From the Woods: Mid-Season in the Northeast

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The Northeast is continuing to produce some great action for turkey hunters.  Overall reports that are coming in are positive.  Birds seem to be workable, especially up in the morning.  The amount of gobbling has declined a bit, but that is to be expected as the season progresses toward summer.  Foliage is quite full and hay fields are getting fairly high.  This will have an impact on turkey patterns, hunters need to be aware and adaptable to this.  The Northeast is looking at coming into the end of its spring gobbler season with decent weather forecasted and birds still gobbling.

New York:

Hunting in New York has been pretty consistent.  Birds are gobbling well on the roost and hunters in the Northern part of the state aren’t having too much trouble locating a gobbling tom after fly down.  Of course this is all dependent on pressure and the hen factor.  Personally I have been having great success this spring later in the morning.  Gobblers seem more willing to play later in the morning even though they are still with hens.  Foliage is pretty thick in the woods which will make judging location and distance difficult for both the hunter and the gobblers.  There are many hens nesting which should up hunter odds at this point. 

In the southern portion of the state, hunters are looking for an increase in activity.  Thus far hunters there are reporting a “lag” in the turkey behavior compared to the Northern portion of the state.  Weather conditions look good for the coming days and hunters are optimistic there, that things will pick up and late season will produce some of the best hunting they’ve seen this season.
 
Pennsylvania:

Report courtesy of Mossy Oak Pro-staffer Dwayne Horst
 
According to Dwayne, hunting is still pretty darn good in Pennsylvania.  Toms are gobbling well on the roost and a hunters’ best bet for success is still a morning hunt, although one could hunt all day during the late season in PA.  Dwayne and his son had a recent evening encounter with a hot long beard but they just couldn’t seal the deal.  Dwayne stated that hunters need to be patient and stick it out until the end!  Patience and persistence will kill gobblers in the late season.
 
Connecticut:

Report courtesy of Lone Elm Outfitters’ Daryl Christadore
 
Gobblers are still hammering pretty well off the roost in the morning and right after they hit the ground.  Soft subtle calling seems to be the ticket.  Toms have also been responding to gobble calls as well, which is interesting because Jake and Tom decoys are spooking birds.  The hens are not wasting much time before getting right on their nests; therefore gobblers are alone sooner in the morning.  As reported in other states gobblers are traveling widely to find receptive hens.  Decoys have been an issue this season and continue to be a point of frustration.  Two hens seems to be the best so far when using decoys, but birds need to be able to see them from a ways out to get comfortable.  If using a decoy where birds will see it only a close range, it tends to spook them and hang them up.
 
Vermont:

Report courtesy of Peter Resnik: fanatical turkey hunter from Vermont
 
"In Vermont we are having a really good year.  Birds were gobbling real well in the mornings and there is not a lot of pressure on them.  Currently the gobbling has dropped off a bit and hunters need to be patient.  I hunted in the Northeast kingdom for opening week and the birds were very vocal.  Even jakes were gobbling right alongside of two-three year old toms.  I have been in southern Vermont hunting for the second week, and the birds are coming off the roosts straight to the calls, fast action in the early mornings!  Patience is important now; gobblers are hanging tight with the hens for the first hour or so after fly down then roaming to find more hens.  Hunters need to use soft calling and depend on their scouting to find success.  Birds are very tight lipped currently and not gobbling until almost on top of the hunter!  Food sources are widely available in the woods and birds are feeding in green fields as well as plowed and freshly planted ground."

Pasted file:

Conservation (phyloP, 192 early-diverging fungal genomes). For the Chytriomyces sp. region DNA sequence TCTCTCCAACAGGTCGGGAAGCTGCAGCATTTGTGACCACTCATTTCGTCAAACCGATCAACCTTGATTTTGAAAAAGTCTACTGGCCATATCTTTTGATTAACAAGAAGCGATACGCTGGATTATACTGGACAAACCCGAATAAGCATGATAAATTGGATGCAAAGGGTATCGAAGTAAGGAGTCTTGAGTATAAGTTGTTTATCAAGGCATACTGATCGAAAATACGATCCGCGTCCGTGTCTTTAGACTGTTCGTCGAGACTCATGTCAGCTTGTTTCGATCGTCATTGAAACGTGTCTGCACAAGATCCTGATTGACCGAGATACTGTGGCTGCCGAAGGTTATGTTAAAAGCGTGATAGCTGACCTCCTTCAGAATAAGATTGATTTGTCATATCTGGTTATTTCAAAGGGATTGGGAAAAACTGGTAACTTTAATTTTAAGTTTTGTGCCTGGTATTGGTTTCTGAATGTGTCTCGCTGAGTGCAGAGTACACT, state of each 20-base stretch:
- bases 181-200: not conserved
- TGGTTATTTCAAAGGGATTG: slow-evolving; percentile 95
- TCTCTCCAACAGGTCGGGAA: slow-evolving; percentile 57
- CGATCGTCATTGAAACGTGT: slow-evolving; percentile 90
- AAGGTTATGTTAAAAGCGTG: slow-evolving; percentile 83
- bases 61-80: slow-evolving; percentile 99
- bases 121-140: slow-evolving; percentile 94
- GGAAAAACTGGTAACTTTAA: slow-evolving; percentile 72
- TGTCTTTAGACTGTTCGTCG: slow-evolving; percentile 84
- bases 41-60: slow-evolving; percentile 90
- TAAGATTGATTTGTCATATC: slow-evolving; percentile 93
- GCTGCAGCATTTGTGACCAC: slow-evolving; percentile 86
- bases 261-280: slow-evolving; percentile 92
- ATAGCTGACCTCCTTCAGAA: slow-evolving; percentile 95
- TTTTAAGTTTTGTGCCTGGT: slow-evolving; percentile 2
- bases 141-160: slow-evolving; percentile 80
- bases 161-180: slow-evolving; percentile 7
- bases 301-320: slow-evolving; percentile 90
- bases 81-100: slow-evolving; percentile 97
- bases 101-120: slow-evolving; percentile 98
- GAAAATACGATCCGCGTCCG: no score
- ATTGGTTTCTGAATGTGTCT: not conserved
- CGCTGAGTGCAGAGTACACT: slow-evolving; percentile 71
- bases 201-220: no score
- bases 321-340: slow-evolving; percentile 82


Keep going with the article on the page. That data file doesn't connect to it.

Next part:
Overall the Northeast seems to be having a successful spring turkey season.  Hunters seem to be happy with the way things are going.  Jakes seem to be very abundant this season which is always a good thing for young hunters and hunters looking forward to next year’s crop!  Decoy reports are still spotty in most areas of the Northeast with them working great or not working at all.  A common theme for mid-season seems to be hanging tough and hunting up in the morning.  Hope this report helps you sling that gobbler over your shoulder!
 
 
Shoot em’ in the face!
Author:
Rex Reynolds IV
My name is Rex Reynolds IV, I live in Hammond, NY. I am a high school Special Education teacher. I have been in love with the sportsman lifestyle for much of my life. I began turkey hunting in the Adirondack Mountains about 15 years ago. I have grown more obsessed and successful with each passing season. I have since moved out of the mountains and into the agricultural lands along the St. Lawrence River. I greatly enjoy every spring turkey season and have been introducing new hunters and youth hunters to the sport of turkey hunting. I hunt turkeys approximately 20 of the 30 days in the season. I enjoy sharing my outdoor experiences with others. I also belong to the Mountain Hollow Game Calls pro-staff. It is truly an honor to contribute to Wild Turkey Report. Link to my Pro-staff page: http://mountainhollowgamecalls.com/pro-staff/rex-reynolds/
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